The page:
Nugget Friday - Did You Know This About HashMaps?

Photo of Luqman Saeed by Luqman Saeed

It’s Friday and we kick off the maiden edition of Nugget Friday. So, what is it? Nugget Friday is going to be a series of short blog posts that focus on hidden nuggets in the various JDK releases since Java 9. In this maiden edition, we look at a very obscure static method on the HashMap class introduced in Java 19.

The Problem

You already know you can initialise a map with a predefined size, right? For example:

Map<String, Rectangle> shapes = new HashMap<>(100);

You probably expect to be able to insert up to 100 elements into the map, right? On the surface, yes. But behind the scenes, the HashMap has a load factor of 0.75 (default value). What is a load factor? Working on the hashing principle, a HashMap dynamically resizes its buckets when its set capacity reaches 75%. This happens independently on whether you explicit set the capacity, like 100 in our example, or not - with the size being 16 by default. 

So, for our shapes map, when we insert the 75th element, which is 75% of 100, the HashMap will resize to double the capacity. In this example, this means 200. According to the JavaDoc of, “when the number of entries in the hash table exceeds the product of the load factor and the current capacity, the hash table is rehashed (that is, internal data structures are rebuilt) so that the hash table has approximately twice the number of buckets.”

For large tables, this could get expensive. The JavaDoc further recommends that “if many mappings are to be stored in a HashMap instance, creating it with a sufficiently large capacity will allow the mappings to be stored more efficiently than letting it perform automatic rehashing as needed to grow the table.”

The Solution

For our shapes map, assuming we know ahead of time that we will be storing exactly 100 elements, we can size our initial map to as follows:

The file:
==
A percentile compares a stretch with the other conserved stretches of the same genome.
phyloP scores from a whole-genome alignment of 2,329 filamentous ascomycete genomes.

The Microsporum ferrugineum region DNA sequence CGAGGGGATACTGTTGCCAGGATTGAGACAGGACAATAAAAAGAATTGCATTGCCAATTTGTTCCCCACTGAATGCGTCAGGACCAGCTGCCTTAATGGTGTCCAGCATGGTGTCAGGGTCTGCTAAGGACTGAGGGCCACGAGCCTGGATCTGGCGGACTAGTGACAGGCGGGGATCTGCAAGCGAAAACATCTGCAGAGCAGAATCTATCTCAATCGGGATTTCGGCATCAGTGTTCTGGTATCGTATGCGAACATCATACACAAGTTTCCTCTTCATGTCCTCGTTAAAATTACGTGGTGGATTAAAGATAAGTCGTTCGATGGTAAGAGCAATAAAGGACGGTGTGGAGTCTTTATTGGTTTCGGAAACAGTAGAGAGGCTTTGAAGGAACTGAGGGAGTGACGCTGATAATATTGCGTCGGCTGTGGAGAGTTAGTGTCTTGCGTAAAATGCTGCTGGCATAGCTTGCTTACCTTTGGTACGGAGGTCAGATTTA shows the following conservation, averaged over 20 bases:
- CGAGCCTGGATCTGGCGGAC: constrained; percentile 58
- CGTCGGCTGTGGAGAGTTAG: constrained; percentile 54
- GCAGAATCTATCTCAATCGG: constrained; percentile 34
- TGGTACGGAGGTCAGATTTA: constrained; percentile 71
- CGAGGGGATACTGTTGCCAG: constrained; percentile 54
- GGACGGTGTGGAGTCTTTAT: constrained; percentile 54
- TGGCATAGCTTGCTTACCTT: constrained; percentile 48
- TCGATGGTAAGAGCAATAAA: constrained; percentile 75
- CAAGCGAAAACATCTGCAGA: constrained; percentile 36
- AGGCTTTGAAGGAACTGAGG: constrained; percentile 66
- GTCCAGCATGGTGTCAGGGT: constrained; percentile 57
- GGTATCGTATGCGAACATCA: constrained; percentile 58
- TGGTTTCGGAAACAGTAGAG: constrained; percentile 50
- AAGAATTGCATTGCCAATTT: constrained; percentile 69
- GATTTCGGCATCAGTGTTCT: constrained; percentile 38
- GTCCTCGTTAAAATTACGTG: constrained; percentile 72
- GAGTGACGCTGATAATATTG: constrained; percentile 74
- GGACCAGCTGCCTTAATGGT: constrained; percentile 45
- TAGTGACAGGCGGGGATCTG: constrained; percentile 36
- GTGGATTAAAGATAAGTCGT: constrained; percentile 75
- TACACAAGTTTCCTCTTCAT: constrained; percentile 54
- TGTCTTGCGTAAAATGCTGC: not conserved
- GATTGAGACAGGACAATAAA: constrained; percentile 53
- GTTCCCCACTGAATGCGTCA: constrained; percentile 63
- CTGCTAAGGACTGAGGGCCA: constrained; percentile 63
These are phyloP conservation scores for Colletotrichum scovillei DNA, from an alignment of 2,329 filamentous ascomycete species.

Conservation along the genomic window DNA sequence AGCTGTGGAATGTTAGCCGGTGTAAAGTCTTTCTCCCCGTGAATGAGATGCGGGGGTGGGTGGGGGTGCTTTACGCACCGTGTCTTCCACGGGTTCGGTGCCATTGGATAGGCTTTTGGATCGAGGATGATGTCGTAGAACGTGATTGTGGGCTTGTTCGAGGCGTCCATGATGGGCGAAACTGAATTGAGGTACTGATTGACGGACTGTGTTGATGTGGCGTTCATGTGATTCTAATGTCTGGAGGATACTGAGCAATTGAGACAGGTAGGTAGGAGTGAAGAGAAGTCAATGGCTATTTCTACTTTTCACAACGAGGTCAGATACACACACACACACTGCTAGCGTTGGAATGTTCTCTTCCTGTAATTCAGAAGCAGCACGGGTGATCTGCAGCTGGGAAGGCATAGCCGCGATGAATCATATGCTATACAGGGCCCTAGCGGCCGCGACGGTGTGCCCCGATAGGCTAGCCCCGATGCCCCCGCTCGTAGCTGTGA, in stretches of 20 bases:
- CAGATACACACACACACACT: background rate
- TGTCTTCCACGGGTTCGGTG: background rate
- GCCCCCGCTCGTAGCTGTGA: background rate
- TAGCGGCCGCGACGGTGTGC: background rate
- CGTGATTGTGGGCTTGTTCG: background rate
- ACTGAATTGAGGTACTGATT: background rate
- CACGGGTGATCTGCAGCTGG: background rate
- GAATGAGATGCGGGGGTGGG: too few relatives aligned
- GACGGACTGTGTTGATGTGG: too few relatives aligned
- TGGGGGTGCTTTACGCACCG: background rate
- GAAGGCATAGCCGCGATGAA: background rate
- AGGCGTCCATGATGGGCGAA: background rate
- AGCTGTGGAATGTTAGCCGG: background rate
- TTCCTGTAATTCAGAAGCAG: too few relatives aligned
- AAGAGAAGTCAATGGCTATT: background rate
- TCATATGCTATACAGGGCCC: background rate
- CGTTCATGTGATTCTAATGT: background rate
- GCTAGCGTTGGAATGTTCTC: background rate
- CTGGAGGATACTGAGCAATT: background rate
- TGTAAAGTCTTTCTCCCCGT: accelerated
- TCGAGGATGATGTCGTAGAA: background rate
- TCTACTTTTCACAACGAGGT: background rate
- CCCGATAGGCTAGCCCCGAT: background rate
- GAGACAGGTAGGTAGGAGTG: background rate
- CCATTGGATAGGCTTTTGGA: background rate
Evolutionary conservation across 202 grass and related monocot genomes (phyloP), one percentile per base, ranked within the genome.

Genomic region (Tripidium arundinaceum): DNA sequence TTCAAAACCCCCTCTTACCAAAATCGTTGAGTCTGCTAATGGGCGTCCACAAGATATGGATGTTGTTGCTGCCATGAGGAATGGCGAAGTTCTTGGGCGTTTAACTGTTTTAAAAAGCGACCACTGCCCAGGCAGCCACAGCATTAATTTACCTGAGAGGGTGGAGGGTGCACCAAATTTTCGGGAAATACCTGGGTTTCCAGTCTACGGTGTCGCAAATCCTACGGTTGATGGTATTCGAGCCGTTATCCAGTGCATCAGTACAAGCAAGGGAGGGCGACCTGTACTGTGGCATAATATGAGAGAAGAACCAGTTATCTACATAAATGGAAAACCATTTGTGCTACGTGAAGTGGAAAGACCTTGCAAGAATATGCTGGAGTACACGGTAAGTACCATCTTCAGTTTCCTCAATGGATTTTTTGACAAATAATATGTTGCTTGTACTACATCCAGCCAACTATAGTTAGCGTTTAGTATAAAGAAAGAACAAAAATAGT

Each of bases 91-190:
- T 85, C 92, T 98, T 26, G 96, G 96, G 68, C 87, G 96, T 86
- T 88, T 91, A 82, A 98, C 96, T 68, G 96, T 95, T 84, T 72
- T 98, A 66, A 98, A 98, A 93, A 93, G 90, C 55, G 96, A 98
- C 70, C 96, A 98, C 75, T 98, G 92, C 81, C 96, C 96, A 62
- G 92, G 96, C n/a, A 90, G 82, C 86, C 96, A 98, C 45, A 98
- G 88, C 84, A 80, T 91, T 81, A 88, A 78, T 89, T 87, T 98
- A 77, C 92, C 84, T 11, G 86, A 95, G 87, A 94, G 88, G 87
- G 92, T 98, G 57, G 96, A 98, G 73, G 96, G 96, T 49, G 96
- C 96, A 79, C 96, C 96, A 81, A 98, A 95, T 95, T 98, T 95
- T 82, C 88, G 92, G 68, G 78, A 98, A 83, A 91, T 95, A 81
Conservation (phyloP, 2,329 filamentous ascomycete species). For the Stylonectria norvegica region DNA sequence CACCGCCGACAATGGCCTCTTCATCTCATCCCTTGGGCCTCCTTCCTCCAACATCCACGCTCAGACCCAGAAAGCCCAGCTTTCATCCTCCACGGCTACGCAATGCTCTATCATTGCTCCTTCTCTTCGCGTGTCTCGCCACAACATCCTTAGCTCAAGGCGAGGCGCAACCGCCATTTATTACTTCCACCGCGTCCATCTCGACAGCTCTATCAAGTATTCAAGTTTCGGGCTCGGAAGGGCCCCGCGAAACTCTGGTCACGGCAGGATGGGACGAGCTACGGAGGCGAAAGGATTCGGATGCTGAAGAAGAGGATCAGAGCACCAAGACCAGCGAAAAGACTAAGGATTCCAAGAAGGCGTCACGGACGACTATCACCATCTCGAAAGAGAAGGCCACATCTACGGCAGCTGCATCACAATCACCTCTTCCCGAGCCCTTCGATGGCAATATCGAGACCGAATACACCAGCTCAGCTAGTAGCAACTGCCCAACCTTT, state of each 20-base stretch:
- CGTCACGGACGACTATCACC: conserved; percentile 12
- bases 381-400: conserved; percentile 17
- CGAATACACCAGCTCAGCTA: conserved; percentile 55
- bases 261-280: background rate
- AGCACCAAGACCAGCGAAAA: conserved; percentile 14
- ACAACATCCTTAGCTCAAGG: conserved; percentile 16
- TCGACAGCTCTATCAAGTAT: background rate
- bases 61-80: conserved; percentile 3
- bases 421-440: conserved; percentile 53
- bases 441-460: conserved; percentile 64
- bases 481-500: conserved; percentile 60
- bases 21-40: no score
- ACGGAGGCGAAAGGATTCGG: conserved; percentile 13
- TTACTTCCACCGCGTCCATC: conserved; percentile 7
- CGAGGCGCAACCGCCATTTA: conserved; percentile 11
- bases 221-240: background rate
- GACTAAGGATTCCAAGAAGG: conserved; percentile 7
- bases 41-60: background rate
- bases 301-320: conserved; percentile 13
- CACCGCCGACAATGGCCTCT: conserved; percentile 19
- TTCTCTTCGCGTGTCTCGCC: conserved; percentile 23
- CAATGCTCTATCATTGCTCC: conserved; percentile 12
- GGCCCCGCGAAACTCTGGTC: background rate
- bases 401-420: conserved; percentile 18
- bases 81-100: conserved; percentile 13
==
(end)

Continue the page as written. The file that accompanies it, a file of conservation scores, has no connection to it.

Map<String, Rectangle> shapes = new HashMap<>((int) Math.ceil(100 / (double) 0.75));

This should give us an initial capacity of about 133. This way, we get to store our 100 elements in one shot without the map needing to resize. So, instead of ending up with a map with 200 elements of which we use 100, we end up with a map with 133 elements of which we use 100.

Starting with Java 19 however, instead of fiddling with the maths like we did above, you can use the static method:

Map<String, Rectangle> shapes = HashMap.newHashMap(100);

The JavaDoc for this method states that it “creates a new, empty HashMap suitable for the expected number of mappings. The returned map uses the default load factor of 0.75, and its initial capacity is generally large enough so that the expected number of mappings can be added without resizing the map.”

So there you have it! This method creates behind the scene a map that is large enough to accommodate your passed mappings value using the load factor without needing to resize the map. Neat huh? Now, when you need to create a HashMap with a predetermined size, you know which method to use!

That’s it for today. See you next Friday for another nugget. Happy Coding!


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